Discussion in 'The Football Forum' started by King Binny, Sep 25, 2020.
Jack Bearne again
Some tackle. Ruddock would be proud.
Well hung, is he?
Jay Spearing on the bench for Tranmere.
Fidel on the bench.
Jake Cain's goal at 1:40 min
The 17-year-old striker was picked out by Alex Inglethorpe last summer and has made rapid progress with the Reds since
“You want me to give you a name?” says Alex Inglethorpe with a knowing smile. “Surprise surprise!”
We are sat in his office on the first floor of Liverpool’s Academy building in Kirkby, and Inglethorpe is in good spirits.
It is a fortnight before the Champions League final, where the Reds’ senior side will clinch a sixth European Cup success against Tottenham, his former club.
In an informative, hour-long chat, we have reflected on his time at Spurs , coaching the likes of Harry Kane, Danny Rose, Andros Townsend and Harry Winks.
We have spoken about England and the raft of talent emerging through the age groups, and about Trent Alexander-Arnold, whose rise to stardom has been as rapid and as impressive as any.
It’s the next generation, though, which really interests Goal , and Inglethorpe too.
“OK, a name,” Liverpool's Academy director says, fixing a stare. “Layton Stewart. Look out for him; he can be anything he wants to be.”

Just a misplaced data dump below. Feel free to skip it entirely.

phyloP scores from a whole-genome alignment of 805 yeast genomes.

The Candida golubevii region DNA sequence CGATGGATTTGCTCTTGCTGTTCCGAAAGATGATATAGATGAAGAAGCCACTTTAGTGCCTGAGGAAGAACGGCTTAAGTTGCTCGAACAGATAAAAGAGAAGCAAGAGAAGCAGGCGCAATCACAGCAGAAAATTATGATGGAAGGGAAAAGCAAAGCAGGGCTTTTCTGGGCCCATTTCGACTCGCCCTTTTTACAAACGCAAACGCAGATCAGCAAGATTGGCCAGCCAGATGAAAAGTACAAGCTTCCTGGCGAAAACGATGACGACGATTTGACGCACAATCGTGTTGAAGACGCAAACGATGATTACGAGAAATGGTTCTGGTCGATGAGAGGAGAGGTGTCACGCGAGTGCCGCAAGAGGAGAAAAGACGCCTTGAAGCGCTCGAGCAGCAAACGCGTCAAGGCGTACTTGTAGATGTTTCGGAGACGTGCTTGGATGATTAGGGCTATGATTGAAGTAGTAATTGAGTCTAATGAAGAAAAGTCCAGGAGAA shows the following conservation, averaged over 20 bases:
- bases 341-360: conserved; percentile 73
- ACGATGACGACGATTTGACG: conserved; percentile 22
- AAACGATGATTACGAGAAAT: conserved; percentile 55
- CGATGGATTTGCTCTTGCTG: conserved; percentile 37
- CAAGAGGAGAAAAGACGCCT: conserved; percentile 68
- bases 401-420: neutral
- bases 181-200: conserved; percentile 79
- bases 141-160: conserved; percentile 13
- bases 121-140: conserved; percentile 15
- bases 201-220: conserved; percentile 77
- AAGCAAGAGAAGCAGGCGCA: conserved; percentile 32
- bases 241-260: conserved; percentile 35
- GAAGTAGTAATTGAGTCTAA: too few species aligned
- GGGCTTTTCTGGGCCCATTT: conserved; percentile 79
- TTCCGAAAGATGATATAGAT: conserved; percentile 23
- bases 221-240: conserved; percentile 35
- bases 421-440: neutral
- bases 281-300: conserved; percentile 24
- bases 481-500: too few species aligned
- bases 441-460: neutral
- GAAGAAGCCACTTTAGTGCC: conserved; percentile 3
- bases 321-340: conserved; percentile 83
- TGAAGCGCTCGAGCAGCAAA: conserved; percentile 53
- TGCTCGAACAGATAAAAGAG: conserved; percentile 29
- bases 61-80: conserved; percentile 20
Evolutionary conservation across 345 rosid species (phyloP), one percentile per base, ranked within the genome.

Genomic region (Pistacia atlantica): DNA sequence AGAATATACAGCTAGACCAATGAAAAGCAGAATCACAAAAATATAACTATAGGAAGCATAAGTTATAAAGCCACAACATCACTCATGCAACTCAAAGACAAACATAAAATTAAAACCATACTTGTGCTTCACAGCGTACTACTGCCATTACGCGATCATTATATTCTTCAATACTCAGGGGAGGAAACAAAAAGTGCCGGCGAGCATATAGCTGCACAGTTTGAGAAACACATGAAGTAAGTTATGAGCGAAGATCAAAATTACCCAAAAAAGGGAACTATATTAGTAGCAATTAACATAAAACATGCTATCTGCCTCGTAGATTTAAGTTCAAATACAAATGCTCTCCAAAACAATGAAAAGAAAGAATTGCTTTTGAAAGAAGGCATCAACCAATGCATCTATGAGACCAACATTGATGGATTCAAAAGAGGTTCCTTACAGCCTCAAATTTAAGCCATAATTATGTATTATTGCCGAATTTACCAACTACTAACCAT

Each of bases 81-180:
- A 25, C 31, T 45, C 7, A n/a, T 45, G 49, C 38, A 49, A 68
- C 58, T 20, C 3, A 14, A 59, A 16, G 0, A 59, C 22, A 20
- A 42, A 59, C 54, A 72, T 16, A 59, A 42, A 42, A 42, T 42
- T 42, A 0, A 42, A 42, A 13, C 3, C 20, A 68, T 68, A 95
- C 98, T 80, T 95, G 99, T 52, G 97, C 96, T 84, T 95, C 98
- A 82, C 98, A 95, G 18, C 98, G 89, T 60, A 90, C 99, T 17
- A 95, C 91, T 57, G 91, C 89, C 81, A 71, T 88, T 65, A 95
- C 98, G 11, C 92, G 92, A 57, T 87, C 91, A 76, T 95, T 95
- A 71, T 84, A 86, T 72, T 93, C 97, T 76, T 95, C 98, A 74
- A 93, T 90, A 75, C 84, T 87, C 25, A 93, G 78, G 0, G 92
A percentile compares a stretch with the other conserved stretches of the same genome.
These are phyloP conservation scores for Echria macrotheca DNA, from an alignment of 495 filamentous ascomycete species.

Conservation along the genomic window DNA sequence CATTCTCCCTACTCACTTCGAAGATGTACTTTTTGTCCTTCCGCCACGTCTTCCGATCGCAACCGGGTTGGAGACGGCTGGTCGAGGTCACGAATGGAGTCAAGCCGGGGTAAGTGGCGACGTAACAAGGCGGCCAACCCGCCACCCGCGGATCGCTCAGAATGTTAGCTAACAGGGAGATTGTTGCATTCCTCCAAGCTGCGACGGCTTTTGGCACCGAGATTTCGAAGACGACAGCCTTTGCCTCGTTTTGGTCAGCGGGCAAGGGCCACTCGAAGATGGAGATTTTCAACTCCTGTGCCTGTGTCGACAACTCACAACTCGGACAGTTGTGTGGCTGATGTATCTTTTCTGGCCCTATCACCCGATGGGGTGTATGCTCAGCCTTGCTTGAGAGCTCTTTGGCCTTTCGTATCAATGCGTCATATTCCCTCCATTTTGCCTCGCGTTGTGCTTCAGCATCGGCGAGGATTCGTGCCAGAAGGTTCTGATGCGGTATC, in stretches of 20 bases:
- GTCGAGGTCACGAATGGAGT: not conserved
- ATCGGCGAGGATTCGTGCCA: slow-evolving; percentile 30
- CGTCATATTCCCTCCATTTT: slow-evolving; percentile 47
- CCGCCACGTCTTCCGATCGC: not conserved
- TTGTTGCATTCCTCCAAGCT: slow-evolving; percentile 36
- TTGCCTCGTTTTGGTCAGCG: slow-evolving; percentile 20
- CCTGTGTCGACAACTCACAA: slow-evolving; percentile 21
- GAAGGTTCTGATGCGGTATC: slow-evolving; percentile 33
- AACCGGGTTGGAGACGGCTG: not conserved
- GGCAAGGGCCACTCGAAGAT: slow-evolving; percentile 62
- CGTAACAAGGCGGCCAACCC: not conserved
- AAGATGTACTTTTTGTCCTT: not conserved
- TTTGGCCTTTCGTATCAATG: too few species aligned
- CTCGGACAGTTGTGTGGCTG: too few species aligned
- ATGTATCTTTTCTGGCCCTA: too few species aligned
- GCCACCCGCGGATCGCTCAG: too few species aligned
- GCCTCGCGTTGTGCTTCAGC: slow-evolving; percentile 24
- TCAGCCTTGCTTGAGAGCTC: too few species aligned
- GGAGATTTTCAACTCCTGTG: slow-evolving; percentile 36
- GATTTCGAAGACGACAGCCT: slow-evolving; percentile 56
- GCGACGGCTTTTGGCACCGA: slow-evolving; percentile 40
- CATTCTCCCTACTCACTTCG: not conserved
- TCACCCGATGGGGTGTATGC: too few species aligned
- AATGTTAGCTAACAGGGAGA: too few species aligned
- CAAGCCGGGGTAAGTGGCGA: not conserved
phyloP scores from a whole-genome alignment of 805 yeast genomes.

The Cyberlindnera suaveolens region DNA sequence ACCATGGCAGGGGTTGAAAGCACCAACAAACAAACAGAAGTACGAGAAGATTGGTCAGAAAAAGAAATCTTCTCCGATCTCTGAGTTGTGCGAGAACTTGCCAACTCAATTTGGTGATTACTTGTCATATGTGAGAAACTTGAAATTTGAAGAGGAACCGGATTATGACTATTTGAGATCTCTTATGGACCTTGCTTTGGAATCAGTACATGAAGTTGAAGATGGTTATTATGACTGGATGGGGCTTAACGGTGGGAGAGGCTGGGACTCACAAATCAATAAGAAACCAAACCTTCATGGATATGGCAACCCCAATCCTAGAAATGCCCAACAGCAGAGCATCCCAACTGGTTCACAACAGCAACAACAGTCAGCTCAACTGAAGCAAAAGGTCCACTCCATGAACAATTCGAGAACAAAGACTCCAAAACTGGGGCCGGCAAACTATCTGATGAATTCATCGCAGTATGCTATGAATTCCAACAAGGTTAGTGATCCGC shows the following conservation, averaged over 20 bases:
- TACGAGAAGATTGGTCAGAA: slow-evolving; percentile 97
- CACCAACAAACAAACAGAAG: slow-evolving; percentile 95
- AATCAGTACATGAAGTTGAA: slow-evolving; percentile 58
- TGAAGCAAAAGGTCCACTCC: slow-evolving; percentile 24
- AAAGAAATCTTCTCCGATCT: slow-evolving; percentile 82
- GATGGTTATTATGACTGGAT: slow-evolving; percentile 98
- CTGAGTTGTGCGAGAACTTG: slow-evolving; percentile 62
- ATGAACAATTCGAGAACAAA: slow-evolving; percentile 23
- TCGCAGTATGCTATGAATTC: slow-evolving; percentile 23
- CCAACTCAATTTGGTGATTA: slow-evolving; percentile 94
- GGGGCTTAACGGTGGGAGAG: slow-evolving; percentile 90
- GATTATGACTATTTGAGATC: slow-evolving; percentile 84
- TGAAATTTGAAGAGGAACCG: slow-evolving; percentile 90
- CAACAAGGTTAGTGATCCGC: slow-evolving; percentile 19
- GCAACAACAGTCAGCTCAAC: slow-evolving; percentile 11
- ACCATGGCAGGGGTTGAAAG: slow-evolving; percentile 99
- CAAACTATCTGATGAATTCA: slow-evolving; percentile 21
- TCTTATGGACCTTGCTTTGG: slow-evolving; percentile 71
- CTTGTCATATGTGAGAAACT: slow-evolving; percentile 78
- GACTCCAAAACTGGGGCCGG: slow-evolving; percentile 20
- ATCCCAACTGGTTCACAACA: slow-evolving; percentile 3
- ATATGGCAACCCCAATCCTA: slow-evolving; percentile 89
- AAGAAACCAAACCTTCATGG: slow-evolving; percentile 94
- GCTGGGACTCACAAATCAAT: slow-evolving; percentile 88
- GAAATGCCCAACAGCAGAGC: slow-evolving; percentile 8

High praise, indeed. Especially given Inglethorpe, earlier in our conversation, had described himself as someone who “is not easily pleased".
Stewart, though, has his attention. And given what the young striker has shown in the last 10 months, we can safely say that Inglethorpe knows a player when he sees one.
With 16 goals, the young Scouser has impressed in his first full season at under-18 level. And though his progress has been slowed by an ankle ligament injury of late, the 17-year-old has already shown enough to catch the eye of Jurgen Klopp.
Stewart, Huyton-born and a lifelong Liverpudlian, has already had a taste of what it’s like to be a first-team player at Anfield.
He’s trained with Klopp’s senior group at Melwood, and in December he was on the bench, albeit in unusual circumstances, as with the first-team in Qatar for the Club World Cup, Neil Critchley’s under-23 side lost at Aston Villa in the Carabao Cup quarter-final .
Stewart had only made his Premier League 2 debut the previous weekend, but his goalscoring instinct, his sharpness and his personality have helped him climb the ladder swiftly.
“I like the pressure,” he says, and his record this season suggests he’s absolutely spot on.
There have been big goals – a late, spectacularly-taken winner against Stoke and a last-gasp equaliser at Napoli in the UEFA Youth League, for example – and goals in big games.
Stewart netted against both Everton and Manchester United, and in November was on target against Football League opposition as the Reds’ Leasing.com Trophy campaign took them to League One side Accrington.
“He’s been with us a long time,” says under-18s coach Barry Lewtas , who worked with Stewart previously as an under-16.
“The journey is a long one, there are plenty of parts he wants to improve but in fairness to him, he’s been attentive, he’s bought in from day one and he’s been listening every day.”
Stewart certainly has something. See his finish against Stoke for example; a deft, first-time flick with the outside of his foot over an advancing goalkeeper, or witness his superb assist for Jack Bearne’s winner away at Salzburg in December.